United States

US Government Contemplates Ending Legal Battle Over Titanic Expedition

The US government is considering ending its legal battle over a planned expedition to the Titanic, which has raised concerns about violating laws treating the wreck as a gravesite

AP
US Titanic Legal Battle Photo: AP
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The US government could end its legal fight against a planned expedition to the Titanic, which has sparked concerns that it would violate a law that treats the wreck as a gravesite.

Kent Porter, an assistant US attorney, told a federal judge in Virginia on Wednesday that the US is seeking more information on revised plans for the May expedition, which have been significantly scaled back. Porter said the US has not determined whether the new plans would break the law.

RMS Titanic Inc., the Georgia company that owns the salvage rights to the wreck, originally planned to take images inside the ocean liner's severed hull and to retrieve artifacts from the debris field. RMST also said it would possibly recover free-standing objects inside the Titanic, including the room where the sinking ship had broadcast its distress signals.

The US filed a legal challenge to the expedition in August, citing a 2017 federal law and a pact with Great Britain to treat the site as a memorial. More than 1,500 people died when the Titanic struck an iceberg and sank in 1912.

The US argued last year that entering the Titanic — or physically altering or disturbing the wreck — is regulated by the law and agreement. Among the government's concerns is the possible disturbance of artifacts and any human remains that may still exist on the North Atlantic seabed.

In October, RMST said it had significantly pared down its dive plans. That's because its director of underwater research, Paul-Henri Nargeolet, died in the implosion of the Titan submersible near the Titanic shipwreck in June.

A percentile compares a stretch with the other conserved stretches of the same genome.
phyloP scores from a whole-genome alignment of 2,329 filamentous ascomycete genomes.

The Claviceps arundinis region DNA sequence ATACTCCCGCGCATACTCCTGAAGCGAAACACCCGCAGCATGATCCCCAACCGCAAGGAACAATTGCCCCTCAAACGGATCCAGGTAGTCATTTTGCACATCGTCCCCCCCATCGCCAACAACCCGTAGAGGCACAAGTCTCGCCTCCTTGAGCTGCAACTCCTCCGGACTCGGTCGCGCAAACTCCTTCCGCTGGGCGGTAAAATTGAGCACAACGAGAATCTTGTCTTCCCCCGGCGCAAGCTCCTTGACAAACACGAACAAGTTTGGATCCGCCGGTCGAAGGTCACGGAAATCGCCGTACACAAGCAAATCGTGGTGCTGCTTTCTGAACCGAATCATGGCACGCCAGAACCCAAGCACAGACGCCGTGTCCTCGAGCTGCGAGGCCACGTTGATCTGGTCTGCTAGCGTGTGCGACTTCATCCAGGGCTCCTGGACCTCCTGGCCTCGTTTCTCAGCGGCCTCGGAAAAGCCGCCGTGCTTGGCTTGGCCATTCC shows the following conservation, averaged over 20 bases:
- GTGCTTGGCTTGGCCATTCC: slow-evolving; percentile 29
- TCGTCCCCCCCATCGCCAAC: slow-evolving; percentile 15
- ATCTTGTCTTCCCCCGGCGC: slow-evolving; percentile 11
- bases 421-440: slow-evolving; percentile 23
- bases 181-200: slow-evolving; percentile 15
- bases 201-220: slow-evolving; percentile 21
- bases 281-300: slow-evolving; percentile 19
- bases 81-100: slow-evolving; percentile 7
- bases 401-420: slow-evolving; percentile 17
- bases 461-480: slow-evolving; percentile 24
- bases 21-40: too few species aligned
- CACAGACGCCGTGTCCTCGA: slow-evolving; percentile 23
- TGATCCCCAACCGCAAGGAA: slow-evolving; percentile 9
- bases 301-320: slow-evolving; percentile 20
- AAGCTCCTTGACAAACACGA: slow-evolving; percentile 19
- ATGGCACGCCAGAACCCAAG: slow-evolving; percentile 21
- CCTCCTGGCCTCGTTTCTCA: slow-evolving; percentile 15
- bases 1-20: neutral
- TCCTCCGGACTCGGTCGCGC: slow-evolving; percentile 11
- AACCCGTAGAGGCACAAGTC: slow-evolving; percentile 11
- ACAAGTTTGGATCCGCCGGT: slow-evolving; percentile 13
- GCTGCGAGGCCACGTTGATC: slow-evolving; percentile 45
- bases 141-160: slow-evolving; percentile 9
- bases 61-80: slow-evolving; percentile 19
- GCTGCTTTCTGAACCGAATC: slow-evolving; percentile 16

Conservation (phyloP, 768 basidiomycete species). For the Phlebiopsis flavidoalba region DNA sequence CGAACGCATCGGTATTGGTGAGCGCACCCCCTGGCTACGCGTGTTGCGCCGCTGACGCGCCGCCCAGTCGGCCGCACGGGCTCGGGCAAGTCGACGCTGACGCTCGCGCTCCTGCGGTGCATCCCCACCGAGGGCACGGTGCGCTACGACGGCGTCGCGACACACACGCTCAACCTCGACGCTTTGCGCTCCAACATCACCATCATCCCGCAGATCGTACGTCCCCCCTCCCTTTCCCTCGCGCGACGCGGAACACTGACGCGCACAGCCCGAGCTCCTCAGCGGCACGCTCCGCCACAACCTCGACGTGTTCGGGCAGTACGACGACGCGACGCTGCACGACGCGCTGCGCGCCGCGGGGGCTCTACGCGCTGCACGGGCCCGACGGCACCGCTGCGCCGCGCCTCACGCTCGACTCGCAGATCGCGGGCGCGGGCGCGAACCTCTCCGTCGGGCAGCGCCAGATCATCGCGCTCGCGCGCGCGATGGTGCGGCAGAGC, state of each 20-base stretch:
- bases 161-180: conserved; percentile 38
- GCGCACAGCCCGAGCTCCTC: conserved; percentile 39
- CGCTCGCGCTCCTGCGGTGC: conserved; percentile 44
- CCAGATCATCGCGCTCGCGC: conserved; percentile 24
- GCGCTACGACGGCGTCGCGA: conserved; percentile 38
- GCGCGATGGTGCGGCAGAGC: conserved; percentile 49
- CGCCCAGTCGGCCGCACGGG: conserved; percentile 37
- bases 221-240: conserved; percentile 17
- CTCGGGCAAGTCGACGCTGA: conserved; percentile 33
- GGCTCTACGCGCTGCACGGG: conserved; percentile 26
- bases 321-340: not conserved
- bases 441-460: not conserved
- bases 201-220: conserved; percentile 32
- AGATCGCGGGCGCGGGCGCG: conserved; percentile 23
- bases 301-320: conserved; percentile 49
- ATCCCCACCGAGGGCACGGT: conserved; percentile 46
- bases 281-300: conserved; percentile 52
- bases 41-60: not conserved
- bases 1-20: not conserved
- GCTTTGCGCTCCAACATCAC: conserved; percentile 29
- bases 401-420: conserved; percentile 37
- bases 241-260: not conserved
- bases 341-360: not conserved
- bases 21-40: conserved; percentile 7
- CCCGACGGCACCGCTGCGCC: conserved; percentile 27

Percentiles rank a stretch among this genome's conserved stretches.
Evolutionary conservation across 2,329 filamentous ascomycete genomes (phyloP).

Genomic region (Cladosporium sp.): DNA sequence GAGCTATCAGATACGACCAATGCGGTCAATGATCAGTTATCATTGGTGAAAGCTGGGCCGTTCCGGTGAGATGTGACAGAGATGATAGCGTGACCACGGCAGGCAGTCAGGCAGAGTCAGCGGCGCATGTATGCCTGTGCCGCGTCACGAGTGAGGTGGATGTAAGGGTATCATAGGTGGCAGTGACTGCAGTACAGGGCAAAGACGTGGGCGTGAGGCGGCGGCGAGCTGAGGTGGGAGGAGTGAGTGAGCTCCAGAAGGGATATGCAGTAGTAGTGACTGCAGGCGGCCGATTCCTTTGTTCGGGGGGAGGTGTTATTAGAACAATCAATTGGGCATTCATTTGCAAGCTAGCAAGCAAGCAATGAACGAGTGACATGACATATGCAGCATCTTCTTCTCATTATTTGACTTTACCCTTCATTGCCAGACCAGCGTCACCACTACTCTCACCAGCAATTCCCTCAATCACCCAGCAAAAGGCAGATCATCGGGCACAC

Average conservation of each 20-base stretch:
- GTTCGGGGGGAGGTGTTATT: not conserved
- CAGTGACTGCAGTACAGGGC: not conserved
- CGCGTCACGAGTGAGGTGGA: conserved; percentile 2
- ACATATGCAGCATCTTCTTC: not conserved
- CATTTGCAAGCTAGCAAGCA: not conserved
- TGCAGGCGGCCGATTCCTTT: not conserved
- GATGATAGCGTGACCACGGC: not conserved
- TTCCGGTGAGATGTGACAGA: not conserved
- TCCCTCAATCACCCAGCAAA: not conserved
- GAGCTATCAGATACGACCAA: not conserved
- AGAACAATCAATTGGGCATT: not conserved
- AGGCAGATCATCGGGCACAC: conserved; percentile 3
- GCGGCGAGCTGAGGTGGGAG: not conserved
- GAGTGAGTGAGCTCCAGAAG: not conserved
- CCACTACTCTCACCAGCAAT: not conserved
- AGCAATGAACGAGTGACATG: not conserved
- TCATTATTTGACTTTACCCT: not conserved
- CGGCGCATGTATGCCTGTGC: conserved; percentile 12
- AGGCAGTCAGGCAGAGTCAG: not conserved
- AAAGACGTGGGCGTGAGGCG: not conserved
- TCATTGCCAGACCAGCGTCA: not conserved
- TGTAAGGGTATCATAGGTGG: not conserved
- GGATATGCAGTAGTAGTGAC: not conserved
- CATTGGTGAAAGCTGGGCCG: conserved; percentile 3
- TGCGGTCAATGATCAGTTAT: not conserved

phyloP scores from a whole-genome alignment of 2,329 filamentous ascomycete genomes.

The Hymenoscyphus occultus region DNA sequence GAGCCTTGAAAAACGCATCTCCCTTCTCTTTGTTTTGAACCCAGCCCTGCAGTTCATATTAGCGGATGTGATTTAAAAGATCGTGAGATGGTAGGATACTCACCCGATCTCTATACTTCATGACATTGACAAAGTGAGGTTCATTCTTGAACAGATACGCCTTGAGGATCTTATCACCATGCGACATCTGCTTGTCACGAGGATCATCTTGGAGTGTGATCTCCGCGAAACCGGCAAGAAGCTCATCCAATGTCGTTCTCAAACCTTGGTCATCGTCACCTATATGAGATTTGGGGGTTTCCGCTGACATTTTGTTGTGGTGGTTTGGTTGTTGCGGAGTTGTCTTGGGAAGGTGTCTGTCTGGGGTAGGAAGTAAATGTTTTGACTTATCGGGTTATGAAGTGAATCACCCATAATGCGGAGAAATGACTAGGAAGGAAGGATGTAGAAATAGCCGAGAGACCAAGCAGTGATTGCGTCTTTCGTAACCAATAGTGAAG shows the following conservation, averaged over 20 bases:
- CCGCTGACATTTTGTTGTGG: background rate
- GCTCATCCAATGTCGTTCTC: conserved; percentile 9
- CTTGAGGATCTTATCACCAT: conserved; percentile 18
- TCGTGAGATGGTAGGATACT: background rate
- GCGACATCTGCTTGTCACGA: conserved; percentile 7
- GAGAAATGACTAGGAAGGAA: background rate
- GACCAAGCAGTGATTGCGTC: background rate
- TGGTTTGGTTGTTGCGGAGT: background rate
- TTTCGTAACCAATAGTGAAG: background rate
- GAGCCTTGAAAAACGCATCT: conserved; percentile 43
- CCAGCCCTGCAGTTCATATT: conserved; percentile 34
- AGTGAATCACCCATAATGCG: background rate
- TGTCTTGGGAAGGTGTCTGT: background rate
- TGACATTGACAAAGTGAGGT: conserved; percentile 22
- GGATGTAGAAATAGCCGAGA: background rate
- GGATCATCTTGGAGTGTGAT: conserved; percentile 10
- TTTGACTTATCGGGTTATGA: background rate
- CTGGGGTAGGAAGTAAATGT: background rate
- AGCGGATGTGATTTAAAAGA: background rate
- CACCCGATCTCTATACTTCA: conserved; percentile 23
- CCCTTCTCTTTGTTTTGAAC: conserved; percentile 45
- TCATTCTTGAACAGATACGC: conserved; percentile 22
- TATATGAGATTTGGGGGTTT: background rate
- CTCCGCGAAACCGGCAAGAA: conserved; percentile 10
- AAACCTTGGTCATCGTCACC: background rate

The Titan was operated by a separate company, OceanGate, to which Nargeolet was lending expertise. Nargeolet was supposed to lead this year's expedition by RMST.

RMST stated in a court filing last month that it now plans to send an uncrewed submersible to the wreck site and will only take external images of the ship.

“The company will not come into contact with the wreck,” RMST stated, adding that it “will not attempt any artifact recovery or penetration imaging.”

RMST has recovered and conserved thousands of Titanic artifacts, which millions of people have seen through its exhibits in the US and overseas. The company was granted the salvage rights to the shipwreck in 1994 by the US District Court in Norfolk, Virginia.

US District Judge Rebecca Beach Smith is the maritime jurist who presides over Titanic salvage matters. She said during Wednesday's hearing that the US government's case would raise serious legal questions if it continues, while the consequences could be wide-ranging.

Congress is allowed to modify maritime law, Smith said in reference to the US regulating entry into the sunken Titanic. But the judge questioned whether Congress can strip courts of their own admiralty jurisdiction over a shipwreck, something that has centuries of legal precedent.

In 2020, Smithgave RMST permission to retrieve and exhibit the radio that had broadcast the Titanic's distress calls. The expedition would have involved entering the Titanic and cutting into it.

The US government filed an official legal challenge against that expedition, citing the law and pact with Britain. But the legal battle never played out. RMST indefinitely delayed those plans because of the coronavirus pandemic.

Smith noted on Wednesday that time may be running out for expeditions inside the Titanic. The ship is rapidly deteriorating.

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